Relative permeability curves generally exhibit hysteresis between different saturation cycles. This hysteresis is mainly caused by wettability changes and fluid trapping. Different rock types may experience different hysteresis trends because of variations in pore geometry. Relative permeability curves may also be a function of the saturation height in the reservoir.
A detailed laboratory study was performed to investigate relative permeability behavior for a major carbonate hydrocarbon reservoir in the Middle East. Representative core samples covering five reservoir rock types (RRTs) were identified on the basis of whole core and plug X-ray computed tomography (CT), nuclear magnetic resonance (NMR) T2, mercury injection capillary pressure (MICP), porosity, permeability, and thin-section analyses. Primary-drainage (PD) and imbibition water/oil relative permeability (bounding) curves were measured on all the five rock types by the steady-state (SS) technique by use of live fluids at full reservoir conditions with in-situ saturation monitoring (ISSM). Imbibition relative permeability experiments were also conducted on the main RRT samples to assess the relative permeability (scanning) curves in the transition zone (TZ) by varying connate-water saturations.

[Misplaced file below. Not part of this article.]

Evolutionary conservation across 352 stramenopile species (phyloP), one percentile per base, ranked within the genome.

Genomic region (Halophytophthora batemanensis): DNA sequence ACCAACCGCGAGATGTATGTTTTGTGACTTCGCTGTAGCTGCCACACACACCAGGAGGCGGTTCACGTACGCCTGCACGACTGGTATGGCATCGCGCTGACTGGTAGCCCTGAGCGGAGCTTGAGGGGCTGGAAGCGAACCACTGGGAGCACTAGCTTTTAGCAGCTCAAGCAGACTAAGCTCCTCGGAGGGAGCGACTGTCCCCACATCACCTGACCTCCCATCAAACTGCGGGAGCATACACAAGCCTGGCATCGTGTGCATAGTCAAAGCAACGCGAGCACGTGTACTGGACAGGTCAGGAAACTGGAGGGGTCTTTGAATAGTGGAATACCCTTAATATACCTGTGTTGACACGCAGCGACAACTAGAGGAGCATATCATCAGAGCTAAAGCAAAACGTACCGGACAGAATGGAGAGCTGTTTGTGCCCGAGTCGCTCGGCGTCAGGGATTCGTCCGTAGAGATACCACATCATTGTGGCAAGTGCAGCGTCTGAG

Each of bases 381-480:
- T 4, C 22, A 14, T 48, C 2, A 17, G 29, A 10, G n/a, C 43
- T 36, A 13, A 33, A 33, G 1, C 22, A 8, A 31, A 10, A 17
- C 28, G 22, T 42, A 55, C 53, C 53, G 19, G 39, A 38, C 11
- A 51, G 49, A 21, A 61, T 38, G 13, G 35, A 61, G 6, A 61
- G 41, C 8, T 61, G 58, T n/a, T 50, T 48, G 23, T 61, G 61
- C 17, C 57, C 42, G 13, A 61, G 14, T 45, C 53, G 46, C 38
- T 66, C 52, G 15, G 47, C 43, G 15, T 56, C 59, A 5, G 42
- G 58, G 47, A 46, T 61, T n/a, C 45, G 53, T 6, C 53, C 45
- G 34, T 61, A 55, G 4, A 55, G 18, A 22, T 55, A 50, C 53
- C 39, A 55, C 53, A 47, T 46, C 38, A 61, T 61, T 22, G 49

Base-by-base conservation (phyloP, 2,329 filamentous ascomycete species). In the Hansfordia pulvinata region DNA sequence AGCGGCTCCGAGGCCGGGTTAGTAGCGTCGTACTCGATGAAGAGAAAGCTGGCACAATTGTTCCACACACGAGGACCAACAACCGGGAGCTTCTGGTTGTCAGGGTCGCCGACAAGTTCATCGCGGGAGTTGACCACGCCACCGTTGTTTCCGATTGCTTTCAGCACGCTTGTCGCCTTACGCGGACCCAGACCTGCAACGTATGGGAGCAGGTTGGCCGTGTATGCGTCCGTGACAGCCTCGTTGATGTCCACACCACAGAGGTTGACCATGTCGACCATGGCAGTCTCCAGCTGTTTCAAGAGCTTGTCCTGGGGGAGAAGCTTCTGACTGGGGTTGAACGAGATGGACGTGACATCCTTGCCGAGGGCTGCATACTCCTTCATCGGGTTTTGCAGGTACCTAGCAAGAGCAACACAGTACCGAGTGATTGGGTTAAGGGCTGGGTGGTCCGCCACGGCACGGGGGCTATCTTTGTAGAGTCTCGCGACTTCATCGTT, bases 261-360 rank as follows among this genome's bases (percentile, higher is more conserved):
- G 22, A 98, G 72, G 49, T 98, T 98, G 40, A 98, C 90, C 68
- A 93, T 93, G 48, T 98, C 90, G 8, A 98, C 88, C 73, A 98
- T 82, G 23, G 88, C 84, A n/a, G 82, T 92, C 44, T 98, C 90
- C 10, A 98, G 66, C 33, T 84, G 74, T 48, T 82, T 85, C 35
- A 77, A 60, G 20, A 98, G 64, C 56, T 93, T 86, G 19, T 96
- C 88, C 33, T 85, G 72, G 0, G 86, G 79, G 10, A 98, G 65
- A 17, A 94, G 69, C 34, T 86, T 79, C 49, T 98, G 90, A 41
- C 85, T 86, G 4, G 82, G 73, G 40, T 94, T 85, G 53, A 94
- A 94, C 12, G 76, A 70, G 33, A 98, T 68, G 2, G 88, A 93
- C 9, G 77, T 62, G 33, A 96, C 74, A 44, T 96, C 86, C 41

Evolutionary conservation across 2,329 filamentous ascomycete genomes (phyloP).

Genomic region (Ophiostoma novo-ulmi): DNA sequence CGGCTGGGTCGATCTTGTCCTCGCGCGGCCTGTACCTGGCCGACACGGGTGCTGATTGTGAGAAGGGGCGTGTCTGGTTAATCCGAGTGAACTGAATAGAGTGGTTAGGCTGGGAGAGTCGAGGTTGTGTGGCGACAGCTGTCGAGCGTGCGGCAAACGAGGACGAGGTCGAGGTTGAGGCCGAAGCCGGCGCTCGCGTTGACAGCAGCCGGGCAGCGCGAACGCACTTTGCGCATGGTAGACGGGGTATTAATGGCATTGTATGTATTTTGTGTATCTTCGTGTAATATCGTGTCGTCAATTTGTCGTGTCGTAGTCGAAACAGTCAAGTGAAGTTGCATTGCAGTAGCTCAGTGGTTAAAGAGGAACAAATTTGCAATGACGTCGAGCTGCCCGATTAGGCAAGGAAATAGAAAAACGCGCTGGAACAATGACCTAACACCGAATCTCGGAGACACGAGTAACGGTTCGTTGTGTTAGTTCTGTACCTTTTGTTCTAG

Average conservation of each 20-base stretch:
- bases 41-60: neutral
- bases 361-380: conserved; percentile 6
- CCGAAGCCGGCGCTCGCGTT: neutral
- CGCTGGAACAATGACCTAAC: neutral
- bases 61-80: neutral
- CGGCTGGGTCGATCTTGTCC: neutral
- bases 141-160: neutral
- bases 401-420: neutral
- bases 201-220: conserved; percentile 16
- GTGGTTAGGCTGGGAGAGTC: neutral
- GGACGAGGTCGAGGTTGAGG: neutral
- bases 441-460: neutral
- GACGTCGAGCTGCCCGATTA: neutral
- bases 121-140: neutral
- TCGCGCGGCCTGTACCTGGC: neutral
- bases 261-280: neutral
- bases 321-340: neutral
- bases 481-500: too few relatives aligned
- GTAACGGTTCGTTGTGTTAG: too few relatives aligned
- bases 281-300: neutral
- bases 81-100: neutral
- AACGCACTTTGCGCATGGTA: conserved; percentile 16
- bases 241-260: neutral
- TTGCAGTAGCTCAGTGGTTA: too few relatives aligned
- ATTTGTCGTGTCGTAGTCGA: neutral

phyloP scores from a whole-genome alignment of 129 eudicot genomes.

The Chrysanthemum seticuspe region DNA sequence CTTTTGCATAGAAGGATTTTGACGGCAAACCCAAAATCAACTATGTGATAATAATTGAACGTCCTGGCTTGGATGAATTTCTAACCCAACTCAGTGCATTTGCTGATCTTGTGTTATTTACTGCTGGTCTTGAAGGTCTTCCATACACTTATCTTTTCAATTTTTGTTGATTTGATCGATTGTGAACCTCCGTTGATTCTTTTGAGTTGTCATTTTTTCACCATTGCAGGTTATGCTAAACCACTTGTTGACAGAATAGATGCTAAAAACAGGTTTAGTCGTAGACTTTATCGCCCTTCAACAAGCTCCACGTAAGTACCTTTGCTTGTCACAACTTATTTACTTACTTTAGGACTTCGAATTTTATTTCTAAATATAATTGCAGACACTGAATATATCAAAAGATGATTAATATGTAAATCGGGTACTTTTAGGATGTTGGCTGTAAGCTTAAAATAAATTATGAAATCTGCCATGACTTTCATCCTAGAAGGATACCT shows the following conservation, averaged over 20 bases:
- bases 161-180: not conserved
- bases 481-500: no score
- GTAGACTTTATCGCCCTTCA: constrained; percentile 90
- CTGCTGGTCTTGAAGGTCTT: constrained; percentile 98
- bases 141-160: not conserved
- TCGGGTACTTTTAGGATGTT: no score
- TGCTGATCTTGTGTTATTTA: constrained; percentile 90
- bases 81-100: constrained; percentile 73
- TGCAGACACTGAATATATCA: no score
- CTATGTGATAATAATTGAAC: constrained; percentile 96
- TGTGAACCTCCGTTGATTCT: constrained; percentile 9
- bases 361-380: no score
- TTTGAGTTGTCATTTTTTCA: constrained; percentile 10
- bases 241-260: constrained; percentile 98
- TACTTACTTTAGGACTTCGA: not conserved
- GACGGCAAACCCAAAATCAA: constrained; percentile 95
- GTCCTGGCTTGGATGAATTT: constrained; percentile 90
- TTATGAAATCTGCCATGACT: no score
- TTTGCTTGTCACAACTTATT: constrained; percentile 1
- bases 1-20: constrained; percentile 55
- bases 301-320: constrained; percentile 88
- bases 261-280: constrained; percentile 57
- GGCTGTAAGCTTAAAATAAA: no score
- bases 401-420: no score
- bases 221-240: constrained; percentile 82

Hysteresis effects were observed between PD and imbibition cycles, and appeared to be influenced by the sample rock type involved (i.e., wettability and pore geometry). Variations in relative permeability within similar and different rock types were described and understood from local heterogeneities present in each individual sample. This was possible from dual-energy (DE) CT scanning and high-resolution imaging. Different imbibition trends from both oil and water phases were detected from the scanning curves that were explained by different pore-level fluid-flow scenarios. Relative permeability scanning curves to both oil and water phases increased with higher connate-water saturation. Relative permeability to oil was explained on the basis of the occupancy of the oil phase at varying connate-water saturations. The change in the water relative permeability trend was addressed on the basis of the connectivity of water at the varying connate-water saturations. These results and interpretations introduced an improved understanding of the hysteresis phenomena and fluid-flow behavior in the TZ of a Cretaceous carbonate reservoir that can assist in the overall reservoir modeling and well planning.